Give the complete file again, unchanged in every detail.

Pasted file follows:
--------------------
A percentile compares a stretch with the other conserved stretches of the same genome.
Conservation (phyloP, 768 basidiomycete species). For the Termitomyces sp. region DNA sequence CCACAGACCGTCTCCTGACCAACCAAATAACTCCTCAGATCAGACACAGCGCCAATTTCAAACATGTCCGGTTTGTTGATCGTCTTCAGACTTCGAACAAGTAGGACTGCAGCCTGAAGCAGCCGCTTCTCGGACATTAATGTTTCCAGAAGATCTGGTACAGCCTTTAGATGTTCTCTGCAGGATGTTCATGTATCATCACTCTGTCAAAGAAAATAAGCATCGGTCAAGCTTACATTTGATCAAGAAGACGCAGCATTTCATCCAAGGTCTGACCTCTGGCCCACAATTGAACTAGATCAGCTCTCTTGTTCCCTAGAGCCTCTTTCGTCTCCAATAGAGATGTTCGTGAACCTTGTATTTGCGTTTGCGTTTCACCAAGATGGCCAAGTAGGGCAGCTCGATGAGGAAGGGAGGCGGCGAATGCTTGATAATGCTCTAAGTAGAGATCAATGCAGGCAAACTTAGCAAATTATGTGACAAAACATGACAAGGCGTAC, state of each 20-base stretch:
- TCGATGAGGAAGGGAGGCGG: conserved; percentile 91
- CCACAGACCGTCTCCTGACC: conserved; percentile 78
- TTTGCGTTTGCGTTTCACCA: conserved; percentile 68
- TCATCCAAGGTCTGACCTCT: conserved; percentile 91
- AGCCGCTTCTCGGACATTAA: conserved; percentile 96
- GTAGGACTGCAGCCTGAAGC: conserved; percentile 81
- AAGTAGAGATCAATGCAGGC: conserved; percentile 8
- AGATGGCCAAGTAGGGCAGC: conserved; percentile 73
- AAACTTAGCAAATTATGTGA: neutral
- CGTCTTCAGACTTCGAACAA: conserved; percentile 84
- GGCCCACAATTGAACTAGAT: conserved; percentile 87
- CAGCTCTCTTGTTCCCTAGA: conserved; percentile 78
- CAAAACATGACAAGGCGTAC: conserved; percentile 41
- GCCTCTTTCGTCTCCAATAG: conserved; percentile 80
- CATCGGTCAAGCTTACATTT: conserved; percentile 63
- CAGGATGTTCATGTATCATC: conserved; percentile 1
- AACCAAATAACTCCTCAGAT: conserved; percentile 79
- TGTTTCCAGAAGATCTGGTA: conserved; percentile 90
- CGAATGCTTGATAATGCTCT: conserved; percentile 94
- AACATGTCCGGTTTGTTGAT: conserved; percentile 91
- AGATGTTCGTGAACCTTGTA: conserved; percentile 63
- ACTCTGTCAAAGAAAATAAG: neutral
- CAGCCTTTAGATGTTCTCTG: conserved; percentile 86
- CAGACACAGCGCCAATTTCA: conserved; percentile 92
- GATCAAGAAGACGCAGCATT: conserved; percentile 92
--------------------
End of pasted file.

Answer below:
A percentile compares a stretch with the other conserved stretches of the same genome.
Conservation (phyloP, 768 basidiomycete species). For the Termitomyces sp. region DNA sequence CCACAGACCGTCTCCTGACCAACCAAATAACTCCTCAGATCAGACACAGCGCCAATTTCAAACATGTCCGGTTTGTTGATCGTCTTCAGACTTCGAACAAGTAGGACTGCAGCCTGAAGCAGCCGCTTCTCGGACATTAATGTTTCCAGAAGATCTGGTACAGCCTTTAGATGTTCTCTGCAGGATGTTCATGTATCATCACTCTGTCAAAGAAAATAAGCATCGGTCAAGCTTACATTTGATCAAGAAGACGCAGCATTTCATCCAAGGTCTGACCTCTGGCCCACAATTGAACTAGATCAGCTCTCTTGTTCCCTAGAGCCTCTTTCGTCTCCAATAGAGATGTTCGTGAACCTTGTATTTGCGTTTGCGTTTCACCAAGATGGCCAAGTAGGGCAGCTCGATGAGGAAGGGAGGCGGCGAATGCTTGATAATGCTCTAAGTAGAGATCAATGCAGGCAAACTTAGCAAATTATGTGACAAAACATGACAAGGCGTAC, state of each 20-base stretch:
- TCGATGAGGAAGGGAGGCGG: conserved; percentile 91
- CCACAGACCGTCTCCTGACC: conserved; percentile 78
- TTTGCGTTTGCGTTTCACCA: conserved; percentile 68
- TCATCCAAGGTCTGACCTCT: conserved; percentile 91
- AGCCGCTTCTCGGACATTAA: conserved; percentile 96
- GTAGGACTGCAGCCTGAAGC: conserved; percentile 81
- AAGTAGAGATCAATGCAGGC: conserved; percentile 8
- AGATGGCCAAGTAGGGCAGC: conserved; percentile 73
- AAACTTAGCAAATTATGTGA: neutral
- CGTCTTCAGACTTCGAACAA: conserved; percentile 84
- GGCCCACAATTGAACTAGAT: conserved; percentile 87
- CAGCTCTCTTGTTCCCTAGA: conserved; percentile 78
- CAAAACATGACAAGGCGTAC: conserved; percentile 41
- GCCTCTTTCGTCTCCAATAG: conserved; percentile 80
- CATCGGTCAAGCTTACATTT: conserved; percentile 63
- CAGGATGTTCATGTATCATC: conserved; percentile 1
- AACCAAATAACTCCTCAGAT: conserved; percentile 79
- TGTTTCCAGAAGATCTGGTA: conserved; percentile 90
- CGAATGCTTGATAATGCTCT: conserved; percentile 94
- AACATGTCCGGTTTGTTGAT: conserved; percentile 91
- AGATGTTCGTGAACCTTGTA: conserved; percentile 63
- ACTCTGTCAAAGAAAATAAG: neutral
- CAGCCTTTAGATGTTCTCTG: conserved; percentile 86
- CAGACACAGCGCCAATTTCA: conserved; percentile 92
- GATCAAGAAGACGCAGCATT: conserved; percentile 92